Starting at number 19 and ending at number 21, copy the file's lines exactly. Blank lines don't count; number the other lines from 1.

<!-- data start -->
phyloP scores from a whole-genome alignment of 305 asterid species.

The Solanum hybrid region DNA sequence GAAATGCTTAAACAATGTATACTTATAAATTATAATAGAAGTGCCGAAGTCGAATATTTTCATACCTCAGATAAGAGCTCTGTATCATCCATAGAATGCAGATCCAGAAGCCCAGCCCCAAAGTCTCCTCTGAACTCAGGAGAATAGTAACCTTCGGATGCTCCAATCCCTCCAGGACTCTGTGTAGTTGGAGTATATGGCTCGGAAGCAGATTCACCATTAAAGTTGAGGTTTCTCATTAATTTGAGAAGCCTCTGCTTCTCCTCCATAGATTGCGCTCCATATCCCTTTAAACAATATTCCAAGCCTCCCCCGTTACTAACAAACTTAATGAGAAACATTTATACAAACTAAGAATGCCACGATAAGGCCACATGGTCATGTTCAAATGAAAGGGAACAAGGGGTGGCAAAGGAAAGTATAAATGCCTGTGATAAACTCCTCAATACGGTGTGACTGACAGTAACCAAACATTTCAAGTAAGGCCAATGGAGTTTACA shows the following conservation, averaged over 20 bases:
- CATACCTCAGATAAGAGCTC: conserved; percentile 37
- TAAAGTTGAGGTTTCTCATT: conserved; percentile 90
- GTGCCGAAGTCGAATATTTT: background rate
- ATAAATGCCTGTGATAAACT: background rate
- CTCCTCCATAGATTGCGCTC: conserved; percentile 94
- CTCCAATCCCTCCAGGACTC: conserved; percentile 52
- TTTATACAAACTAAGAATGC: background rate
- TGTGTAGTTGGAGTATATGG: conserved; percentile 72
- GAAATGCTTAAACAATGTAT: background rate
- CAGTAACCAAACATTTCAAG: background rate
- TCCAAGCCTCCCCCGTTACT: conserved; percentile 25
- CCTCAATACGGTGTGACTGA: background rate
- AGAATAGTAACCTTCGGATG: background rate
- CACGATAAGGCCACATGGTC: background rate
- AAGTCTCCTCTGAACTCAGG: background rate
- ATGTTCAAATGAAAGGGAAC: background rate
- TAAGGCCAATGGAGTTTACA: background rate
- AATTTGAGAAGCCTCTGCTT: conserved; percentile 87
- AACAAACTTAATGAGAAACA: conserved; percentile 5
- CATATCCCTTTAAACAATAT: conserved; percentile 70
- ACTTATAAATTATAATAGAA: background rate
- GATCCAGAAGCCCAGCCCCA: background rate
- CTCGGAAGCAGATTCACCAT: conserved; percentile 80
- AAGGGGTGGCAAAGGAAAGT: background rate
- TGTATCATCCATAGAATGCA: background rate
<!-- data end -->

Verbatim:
- TAAGGCCAATGGAGTTTACA: background rate
- AATTTGAGAAGCCTCTGCTT: conserved; percentile 87
- AACAAACTTAATGAGAAACA: conserved; percentile 5